It’s the End of the World as We Know It, by Tim Acheson

19 May

Have you ever wanted to watch Mad Max  without the madness? Then Revelation Road: The Beginning of the End is for you.

When it comes to Christians movies, I know the hearts of the filmmakers are in the right place. And, perhaps this is envy speaking, but I wish I could do what they do: Have the talent and equipment to put their story on the big screen. My point is, Christian filmmakers, keep doing what you love.

Unfortunately, good intentions can only carry one so far. And as is the case with many movies made by Christians, Revelation Road is another example of this truth.

Dialogue like the following is an indicator of the quality that one can expect:

“Look, I know it’s not your thing, but will you pray with me?”

“Nah, babe, it’s just not my thing.”

Going back to my Mad Max comparison, Revelation Road is about a former soldier suffering from PTSD who finds himself in defense of a family who are being harassed by a biker gang, all while strange weather and breaking news hint that something is on the way. That “something” would be the Rapture. An event expanded on in, as the credits tell us, “Revelation Road: Sea of Glass and Fire, coming soon.”

It’s not just the premise that makes me think of Mad Max.

The directing I would describe as a combination of Mad Max and 300. From “ramping” — speeding up and slowing down the camera — to the hallucinations Josh, the protagonist, suffers from, watching Revelation Road I got the impression that Pure Flix’s mindset was, “If we’re going to take from Mad Max, we might as well go all the way.”

Well, not all the way. After all, Revelation Road is a Christian movie. And if there’s one thing that Christians don’t want to see in a movie where a mentally unstable biker holds a gun to a teenage girl’s head, makes it clear he wants to rape her, and threatens to kill her grandfather, it’s the f-word.

“You are so… completely dead!”

Pure Flix’s co-founder, David A.R. White, stars as a soldier named Josh. A man described accurately by Hawg (Brian Bosworth) as follows:

“You don’t look like much.”

I say this is accurate because, with his physicality and personality, David A.R. White just doesn’t seem the soldier type. And the above line comes across as Pure Flix acknowledging this. Ray Wise, who played attorney Leland Palmer in Twin Peaks, stars as Frank, a drugstore owner whose daughter is threatened with rape before Josh, putting his experience as a soldier to use, subdues the bikers looking to rob the establishment (on a personal note, I’ll always see Ray Wise as the US President from Command & Conquer: Red Alert 2). Andrea Logan White, David A.R. White’s wife, plays Cat, a biker who undergoes a change of heart and spares Frank’s life just before the Rapture occurs, allowing him to be taken, body and soul, to Heaven.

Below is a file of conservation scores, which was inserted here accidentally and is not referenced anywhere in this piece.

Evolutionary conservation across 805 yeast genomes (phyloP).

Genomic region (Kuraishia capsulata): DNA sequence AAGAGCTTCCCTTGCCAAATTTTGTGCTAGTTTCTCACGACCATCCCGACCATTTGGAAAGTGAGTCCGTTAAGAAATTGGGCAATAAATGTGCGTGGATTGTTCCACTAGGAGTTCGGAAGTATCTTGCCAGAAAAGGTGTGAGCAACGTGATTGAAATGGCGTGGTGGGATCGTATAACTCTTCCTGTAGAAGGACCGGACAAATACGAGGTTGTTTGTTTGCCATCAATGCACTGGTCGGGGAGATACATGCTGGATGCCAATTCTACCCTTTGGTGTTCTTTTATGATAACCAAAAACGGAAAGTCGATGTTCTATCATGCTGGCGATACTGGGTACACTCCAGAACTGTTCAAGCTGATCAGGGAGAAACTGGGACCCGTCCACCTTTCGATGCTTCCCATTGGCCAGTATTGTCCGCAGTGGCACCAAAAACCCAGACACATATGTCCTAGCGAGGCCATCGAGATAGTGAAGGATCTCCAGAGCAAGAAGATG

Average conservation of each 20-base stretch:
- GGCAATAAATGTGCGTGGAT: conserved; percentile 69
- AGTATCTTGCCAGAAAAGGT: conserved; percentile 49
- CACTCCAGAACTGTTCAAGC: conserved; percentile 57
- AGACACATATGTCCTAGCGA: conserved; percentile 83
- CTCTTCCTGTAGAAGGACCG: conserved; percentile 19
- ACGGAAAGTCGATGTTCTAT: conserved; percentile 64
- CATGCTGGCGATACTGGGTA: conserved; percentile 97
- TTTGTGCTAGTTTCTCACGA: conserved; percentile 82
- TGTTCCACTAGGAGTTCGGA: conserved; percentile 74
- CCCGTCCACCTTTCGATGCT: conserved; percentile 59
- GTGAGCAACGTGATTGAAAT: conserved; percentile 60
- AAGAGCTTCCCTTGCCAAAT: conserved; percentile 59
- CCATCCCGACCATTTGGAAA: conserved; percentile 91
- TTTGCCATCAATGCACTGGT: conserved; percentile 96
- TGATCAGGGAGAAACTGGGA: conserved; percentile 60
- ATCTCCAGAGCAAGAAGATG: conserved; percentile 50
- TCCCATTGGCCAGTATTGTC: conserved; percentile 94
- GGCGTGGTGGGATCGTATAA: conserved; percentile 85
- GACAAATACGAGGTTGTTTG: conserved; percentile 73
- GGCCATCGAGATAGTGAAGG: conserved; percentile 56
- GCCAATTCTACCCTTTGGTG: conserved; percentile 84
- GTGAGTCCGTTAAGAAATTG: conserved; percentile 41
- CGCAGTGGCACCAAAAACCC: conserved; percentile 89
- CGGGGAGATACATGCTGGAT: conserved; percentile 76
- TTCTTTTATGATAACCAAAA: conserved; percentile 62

Rounding out the recognizable faces and names in the cast is Bruce Marchiano, who plays the same character in Revelation Road that he plays in the Pure Flix series The Encounter. He plays God. Which makes me wonder if Pure Flix is taking a page from Marvel’s playbook and making its own cinematic universe.

It’s hard for me to see what kind of audience Revelation Road is for.

On the one hand, the movie’s worldview is explicitly Christian. For example, an Indian man, shown to be a follower of Hinduism, is not taken up to Heaven when the Rapture happens. And, when people try to leave his motel in a panic because their Christian loved ones have just vanished and they want to try and find them, he pulls out a gun and refuses to let people who won’t pay leave.

On the other hand, not long after Frank’s daughter is almost kidnapped and raped and a man gets shot in the head right next to her, she’s running around his store like nothing happened. When it comes to the portrayal of issues such as the effect of violence on one’s psyche, Revelation Road: The Beginning of the End is laughable at best and offensive at worst.

But the movie does have its positives.

Before today, I couldn’t say that I’d ever seen one man kill another with a war hammer while riding a motorcycle.

But in film criticism, as in life, you’ve got to take the bad with the good. And in Revelation Road‘s case, the bad outweighs the good to such an extent that I cannot honestly say, “You should watch this movie.”

If you’re looking for a revelation on this road, it is that your time and money are finite, and they deserve to be well spent.

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